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Riots at the U.S. Capitol on Wednesday failed to derail the stock market, with the Dow Jones Industrial Average (DJINDICES:^DJI) logging a second strong day in a row on Thursday. The Dow was up 0.87% at 1:05 p.m. EST.

Walgreens Boots Alliance (NASDAQ:WBA) led the charge after reporting quarterly results that easily beat analyst expectations. Meanwhile, shares of Coca-Cola (NYSE:KO) missed out on the rally again on Thursday after a fourth analyst downgrade this week led investors to sell off the stock.

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Walgreens surges on earnings beat

Drugstore chain Walgreens impressed investors on Thursday with a fiscal first-quarter report that sailed past analyst expectations. Revenue beat estimates by $1.35 billion and rose 5.7% from the prior-year period to $36.3 billion. Adjusted earnings per share came in at $1.22, down 11.2% year over year but $0.18 higher than analysts were expecting.

The U.S. retail pharmacy segment generated $27.2 billion of revenue during the quarter, up 3.9% despite reduced foot traffic; weak sales of cough, cold, and flu products; lower flu prescriptions; and a drop in new-to-therapy prescriptions. Overall prescriptions were up 2.7% year over year on a comparable-store basis.

The international pharmacy business didn’t fare as well, with sales of $2.6 billion down 6.2% year over year. The impacts of COVID-19 were the main reason for the decline. The pharmaceutical wholesale segment grew sales by 18.6% to $7.1 billion.

Walgreens announced on Wednesday that AmerisourceBergen has agreed to acquire the majority of Walgreens’ Alliance Healthcare businesses, which includes the pharmaceutical wholesale business. The deal will allow Walgreens to sharpen its focus on the core retail pharmacy business.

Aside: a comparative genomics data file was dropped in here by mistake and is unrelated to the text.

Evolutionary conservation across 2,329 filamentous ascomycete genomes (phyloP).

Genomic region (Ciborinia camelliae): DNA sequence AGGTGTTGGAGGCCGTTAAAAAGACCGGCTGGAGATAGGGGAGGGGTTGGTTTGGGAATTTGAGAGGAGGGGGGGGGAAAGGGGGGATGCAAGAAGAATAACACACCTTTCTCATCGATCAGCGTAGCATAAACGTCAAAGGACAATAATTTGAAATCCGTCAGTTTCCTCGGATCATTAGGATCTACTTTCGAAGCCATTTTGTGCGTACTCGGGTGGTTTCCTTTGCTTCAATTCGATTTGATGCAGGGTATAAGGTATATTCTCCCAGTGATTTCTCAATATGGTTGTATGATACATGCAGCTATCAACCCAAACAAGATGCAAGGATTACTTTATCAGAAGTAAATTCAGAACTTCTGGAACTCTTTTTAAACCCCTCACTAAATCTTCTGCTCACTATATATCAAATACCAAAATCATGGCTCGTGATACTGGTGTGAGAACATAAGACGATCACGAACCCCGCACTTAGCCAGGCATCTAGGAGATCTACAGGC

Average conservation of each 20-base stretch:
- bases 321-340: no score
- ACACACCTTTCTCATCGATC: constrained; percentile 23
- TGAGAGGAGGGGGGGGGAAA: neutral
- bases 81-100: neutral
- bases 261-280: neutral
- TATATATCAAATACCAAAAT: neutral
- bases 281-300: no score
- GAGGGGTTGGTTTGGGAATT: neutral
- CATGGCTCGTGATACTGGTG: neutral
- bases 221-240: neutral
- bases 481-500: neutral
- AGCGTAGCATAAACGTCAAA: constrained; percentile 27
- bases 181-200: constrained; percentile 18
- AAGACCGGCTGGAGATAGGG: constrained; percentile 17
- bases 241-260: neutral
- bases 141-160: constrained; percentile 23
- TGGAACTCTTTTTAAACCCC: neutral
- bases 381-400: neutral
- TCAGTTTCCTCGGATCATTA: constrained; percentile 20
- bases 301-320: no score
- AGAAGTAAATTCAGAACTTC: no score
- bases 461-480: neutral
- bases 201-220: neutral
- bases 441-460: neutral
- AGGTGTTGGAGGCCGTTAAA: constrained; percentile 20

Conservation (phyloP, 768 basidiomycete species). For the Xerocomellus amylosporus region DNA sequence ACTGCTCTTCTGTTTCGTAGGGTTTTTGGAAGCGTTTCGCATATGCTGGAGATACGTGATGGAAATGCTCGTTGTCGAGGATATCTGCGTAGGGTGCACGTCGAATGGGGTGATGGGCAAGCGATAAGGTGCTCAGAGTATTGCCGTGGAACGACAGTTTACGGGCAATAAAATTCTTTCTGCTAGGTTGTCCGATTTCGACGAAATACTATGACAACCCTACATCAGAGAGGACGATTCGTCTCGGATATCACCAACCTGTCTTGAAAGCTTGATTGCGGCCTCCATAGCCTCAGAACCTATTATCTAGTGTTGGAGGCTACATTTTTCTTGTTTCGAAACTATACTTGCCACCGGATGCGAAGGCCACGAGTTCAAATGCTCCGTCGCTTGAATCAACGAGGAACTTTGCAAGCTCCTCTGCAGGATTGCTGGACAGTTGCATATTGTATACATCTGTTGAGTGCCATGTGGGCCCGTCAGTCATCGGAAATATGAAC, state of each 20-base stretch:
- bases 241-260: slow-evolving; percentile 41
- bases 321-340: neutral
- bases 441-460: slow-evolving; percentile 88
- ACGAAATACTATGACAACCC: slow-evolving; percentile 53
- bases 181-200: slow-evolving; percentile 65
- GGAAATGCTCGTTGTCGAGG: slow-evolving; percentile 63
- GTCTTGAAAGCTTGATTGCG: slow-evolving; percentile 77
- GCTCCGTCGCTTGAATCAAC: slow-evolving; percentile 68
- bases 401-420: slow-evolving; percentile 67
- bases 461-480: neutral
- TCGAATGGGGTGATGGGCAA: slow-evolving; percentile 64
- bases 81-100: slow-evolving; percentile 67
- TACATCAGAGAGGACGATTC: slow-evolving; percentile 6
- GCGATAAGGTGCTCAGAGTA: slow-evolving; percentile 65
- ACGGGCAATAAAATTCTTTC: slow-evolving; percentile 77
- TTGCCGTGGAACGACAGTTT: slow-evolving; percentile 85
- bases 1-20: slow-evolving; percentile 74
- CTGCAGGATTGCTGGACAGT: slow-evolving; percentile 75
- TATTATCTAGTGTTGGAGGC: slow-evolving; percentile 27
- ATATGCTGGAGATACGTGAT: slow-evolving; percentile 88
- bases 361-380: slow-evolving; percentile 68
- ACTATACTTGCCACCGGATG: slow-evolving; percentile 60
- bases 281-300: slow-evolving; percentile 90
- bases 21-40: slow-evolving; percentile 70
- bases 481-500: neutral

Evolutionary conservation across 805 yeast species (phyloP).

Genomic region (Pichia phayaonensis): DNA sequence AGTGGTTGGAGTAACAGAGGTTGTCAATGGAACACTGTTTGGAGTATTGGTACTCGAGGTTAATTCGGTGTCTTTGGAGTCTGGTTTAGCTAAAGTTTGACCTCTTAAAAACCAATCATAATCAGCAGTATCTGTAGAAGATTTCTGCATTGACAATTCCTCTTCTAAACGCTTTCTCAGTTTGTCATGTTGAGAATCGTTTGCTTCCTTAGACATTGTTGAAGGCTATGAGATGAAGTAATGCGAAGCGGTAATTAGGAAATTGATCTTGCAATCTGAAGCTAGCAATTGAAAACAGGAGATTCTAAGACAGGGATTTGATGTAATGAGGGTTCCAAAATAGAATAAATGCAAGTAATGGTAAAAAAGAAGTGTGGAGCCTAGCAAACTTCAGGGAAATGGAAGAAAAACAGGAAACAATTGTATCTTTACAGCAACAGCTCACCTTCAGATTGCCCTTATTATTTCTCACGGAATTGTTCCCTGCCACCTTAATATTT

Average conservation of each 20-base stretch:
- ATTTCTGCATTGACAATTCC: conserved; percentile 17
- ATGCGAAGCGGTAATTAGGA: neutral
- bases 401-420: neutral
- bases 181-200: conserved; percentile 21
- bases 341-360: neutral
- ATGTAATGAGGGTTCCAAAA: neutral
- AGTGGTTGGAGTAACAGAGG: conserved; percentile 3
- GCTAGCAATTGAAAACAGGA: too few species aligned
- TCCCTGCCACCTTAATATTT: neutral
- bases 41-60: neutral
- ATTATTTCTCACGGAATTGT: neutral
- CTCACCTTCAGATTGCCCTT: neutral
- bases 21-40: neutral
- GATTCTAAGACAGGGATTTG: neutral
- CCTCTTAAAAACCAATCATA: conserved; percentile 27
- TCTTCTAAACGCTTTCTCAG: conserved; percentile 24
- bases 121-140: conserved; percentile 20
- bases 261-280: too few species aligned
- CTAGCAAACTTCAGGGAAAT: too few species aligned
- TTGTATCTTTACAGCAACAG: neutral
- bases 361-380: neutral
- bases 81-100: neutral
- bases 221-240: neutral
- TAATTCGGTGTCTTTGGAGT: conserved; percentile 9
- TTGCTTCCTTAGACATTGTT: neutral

Walgreens maintained its outlook for fiscal 2021, saying that the guidance “skewed to opportunity.” The company expects low-single-digit growth in adjusted earnings per share. COVID-19 vaccine distribution could help the bottom line for the full year, but this will likely be offset by the negative impacts of COVID-19 restrictions and stepped-up growth investments.

Shares of Walgreens were up about 6.7% by early Thursday afternoon on the earnings beat. The stock is down roughly 22% over the past year.

Coca-Cola downgraded again

A fourth downgrade in as many days for beverage giant Coca-Cola sent the stock lower on Thursday. Analysts have been souring on Coca-Cola due to valuation concerns and COVID-19 impacts; tax problems can now be added to the list.

Barron’s reported on Thursday that J.P. Morgan analyst Andrea Teixeira dropped her rating on Coca-Cola stock from “overweight” to “neutral” due to an ongoing tax dispute between the company and the IRS. Teixeira maintained here $50 price target despite the downgrade.

The U.S. Tax Court ruled against Coca-Cola in November in a case related to tax issues between 2007 and 2009. The potential bill for the company could be as much as $3.3 billion for those years, and there’s no guarantee the IRS won’t go after the company for additional periods.

Teixeira estimates the total tax bill for Coca-Cola could be nearly $10 billion if the IRS applies the same rationale to years after 2009. Teixeira still likes Coca-Cola for the long term and expects it to recover from the pandemic stronger than ever, but the tax issues could derail the stock this year.

Shares of Coca-Cola were down about 1.4% by early Thursday afternoon. The stock has now slumped roughly 8.6% over the past five trading days on a flood of analyst downgrades.